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Health Care Coverage / Private Insurance

A Mother's Fight for Expedited Care

Stephanie Agoratus, New Jersey

In December of 2022 Stephanie, a kidney transplant recipient, had a hemoglobin level of 8 (usually transfused at level10 at Children’s Hospital) and an iron level of 5 (critical) which would require a treatment of iron infusions. It wasn’t until a month later, at the end of January 2023, that she started iron treatment at an infusion center. Due to prior authorization delays, Stephanie’s critical care was stalled, even though the doctor’s office put in the request for plan authorization as urgent, it wasn’t treated as such.

As her medical proxy due to the severity of Stephanie’s condition and disability, her mother Lauren began calling the insurance company and was told they had two weeks to approve the requested service. When she stressed that the doctor had indicated the matter as urgent, she was told it would be escalated within their system. However, the next day the status remained unchanged and only after repeated phone calls did the insurance company change the prior approval window to within 72 hours.

Stephanie’s mother, Lauren, has worked for years as a healthcare advocate and was well versed in how to gather data and handle insurance appeals, and yet the process was still daunting, drawn out and complicated. Throughout this experience, Lauren wondered “what is happening to other patients who don’t have this knowledge?”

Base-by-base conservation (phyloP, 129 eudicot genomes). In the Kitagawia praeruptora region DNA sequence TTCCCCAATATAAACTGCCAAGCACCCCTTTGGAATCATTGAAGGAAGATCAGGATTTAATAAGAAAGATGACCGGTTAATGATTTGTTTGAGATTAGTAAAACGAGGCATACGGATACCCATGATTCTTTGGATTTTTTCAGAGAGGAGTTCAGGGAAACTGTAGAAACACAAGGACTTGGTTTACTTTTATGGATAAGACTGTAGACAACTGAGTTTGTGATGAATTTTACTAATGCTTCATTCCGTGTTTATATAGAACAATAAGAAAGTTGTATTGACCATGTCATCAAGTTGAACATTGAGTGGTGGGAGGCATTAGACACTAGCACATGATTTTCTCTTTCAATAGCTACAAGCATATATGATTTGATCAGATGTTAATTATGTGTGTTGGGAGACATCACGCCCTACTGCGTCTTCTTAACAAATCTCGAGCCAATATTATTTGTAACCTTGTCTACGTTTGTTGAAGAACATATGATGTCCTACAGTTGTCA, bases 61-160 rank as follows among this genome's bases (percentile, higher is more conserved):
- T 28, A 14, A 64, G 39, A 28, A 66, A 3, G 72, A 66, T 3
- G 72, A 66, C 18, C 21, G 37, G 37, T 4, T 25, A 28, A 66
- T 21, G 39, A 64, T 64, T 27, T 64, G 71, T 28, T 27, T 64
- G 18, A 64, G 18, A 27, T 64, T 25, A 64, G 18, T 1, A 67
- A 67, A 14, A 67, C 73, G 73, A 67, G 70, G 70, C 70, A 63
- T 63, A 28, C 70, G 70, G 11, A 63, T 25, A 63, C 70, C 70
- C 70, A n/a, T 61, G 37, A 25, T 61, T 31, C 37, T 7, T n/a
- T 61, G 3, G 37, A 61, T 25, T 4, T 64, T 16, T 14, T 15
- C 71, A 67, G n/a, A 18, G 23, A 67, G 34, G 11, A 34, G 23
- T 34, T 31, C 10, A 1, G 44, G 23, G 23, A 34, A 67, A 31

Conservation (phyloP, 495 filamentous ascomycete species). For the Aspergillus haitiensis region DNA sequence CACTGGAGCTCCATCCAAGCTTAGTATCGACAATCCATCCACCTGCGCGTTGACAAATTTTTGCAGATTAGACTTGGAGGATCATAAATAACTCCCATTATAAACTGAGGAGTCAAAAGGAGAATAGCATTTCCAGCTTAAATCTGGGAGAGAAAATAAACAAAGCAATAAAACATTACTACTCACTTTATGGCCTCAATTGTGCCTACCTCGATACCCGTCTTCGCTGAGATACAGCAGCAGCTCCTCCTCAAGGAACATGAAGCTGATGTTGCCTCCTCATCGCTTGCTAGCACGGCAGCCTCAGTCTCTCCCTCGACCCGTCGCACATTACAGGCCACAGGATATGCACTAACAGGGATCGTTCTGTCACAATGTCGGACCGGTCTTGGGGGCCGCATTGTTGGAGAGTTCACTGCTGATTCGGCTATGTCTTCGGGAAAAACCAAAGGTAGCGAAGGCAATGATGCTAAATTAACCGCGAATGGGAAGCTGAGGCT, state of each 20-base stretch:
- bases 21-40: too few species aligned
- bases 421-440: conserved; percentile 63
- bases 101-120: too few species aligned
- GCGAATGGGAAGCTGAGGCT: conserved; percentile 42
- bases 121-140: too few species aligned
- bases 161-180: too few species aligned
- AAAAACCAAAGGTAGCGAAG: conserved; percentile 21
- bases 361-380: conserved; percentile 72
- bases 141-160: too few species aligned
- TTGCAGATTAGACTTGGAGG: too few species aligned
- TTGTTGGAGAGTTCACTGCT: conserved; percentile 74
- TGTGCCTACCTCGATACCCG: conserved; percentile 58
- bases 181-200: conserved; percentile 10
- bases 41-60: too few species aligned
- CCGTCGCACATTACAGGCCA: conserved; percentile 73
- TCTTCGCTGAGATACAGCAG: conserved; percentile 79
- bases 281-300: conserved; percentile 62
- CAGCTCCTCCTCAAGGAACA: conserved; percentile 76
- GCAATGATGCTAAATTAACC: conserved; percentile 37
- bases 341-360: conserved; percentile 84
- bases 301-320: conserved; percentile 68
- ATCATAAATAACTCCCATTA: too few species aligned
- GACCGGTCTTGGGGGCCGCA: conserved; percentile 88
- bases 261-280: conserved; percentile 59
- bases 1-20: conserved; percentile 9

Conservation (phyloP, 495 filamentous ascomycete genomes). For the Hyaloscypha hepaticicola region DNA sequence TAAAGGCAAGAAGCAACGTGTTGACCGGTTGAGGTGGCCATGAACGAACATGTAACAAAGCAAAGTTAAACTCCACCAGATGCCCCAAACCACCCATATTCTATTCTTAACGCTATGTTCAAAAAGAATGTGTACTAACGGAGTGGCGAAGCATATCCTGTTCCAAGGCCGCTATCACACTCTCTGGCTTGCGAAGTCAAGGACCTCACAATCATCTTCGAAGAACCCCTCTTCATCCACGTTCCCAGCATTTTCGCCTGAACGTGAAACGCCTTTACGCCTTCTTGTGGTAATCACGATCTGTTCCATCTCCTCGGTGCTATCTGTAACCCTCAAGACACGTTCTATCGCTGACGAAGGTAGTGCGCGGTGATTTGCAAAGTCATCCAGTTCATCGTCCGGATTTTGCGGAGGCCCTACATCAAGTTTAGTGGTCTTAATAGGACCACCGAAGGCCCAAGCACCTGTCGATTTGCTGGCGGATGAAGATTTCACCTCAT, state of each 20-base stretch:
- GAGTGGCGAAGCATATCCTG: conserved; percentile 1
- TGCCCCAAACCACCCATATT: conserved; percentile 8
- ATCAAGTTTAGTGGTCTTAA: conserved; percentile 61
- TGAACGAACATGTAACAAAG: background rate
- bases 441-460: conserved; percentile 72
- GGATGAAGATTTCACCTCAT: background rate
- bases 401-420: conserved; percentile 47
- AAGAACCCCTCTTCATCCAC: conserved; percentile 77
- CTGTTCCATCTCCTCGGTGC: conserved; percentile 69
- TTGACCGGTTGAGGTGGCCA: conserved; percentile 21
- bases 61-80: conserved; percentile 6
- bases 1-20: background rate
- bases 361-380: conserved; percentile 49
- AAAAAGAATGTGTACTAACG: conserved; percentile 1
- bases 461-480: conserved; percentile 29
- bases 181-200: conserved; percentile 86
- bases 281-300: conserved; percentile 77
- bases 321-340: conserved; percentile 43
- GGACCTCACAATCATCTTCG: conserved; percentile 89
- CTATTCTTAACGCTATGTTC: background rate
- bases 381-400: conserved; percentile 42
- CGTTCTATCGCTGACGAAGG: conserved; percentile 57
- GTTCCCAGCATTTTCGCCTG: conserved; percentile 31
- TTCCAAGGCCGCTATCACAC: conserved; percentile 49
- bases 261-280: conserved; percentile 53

Stephanie is currently covered by private insurance under the disabled dependent provision, and is also covered by New Jersey state Medicaid under disability. This resulted in some confusion when her parents were also told that prior authorization was required for both private insurance and Medicaid. This is incorrect – it is only required for the primary, and Medicaid follows suit, but families may not be aware of this. Finally, the prior authorization department called after the close of business Friday prior to a three-day weekend saying her iron transfusions had been approved but now needed to be scheduled, further delaying necessary treatment. In the meantime, Stephanie, a medically fragile patient, was dizzy, sleepy, and almost ended up in the ER with a completely preventable hospitalization for a simple outpatient procedure. Prior authorization should not be needed when a condition is life-threatening, or a procedure is time-sensitive.

Stephanie, now 31, has five life-threatening conditions that require full-time care coordination, which is mostly provided by her mother. In addition to managing her daughter’s health, appointments, medication, insurance appeals, and prior-authorization, Lauren dedicates her professional life and the remainder of her personal life to advocating for better health coverage and care in the United States.


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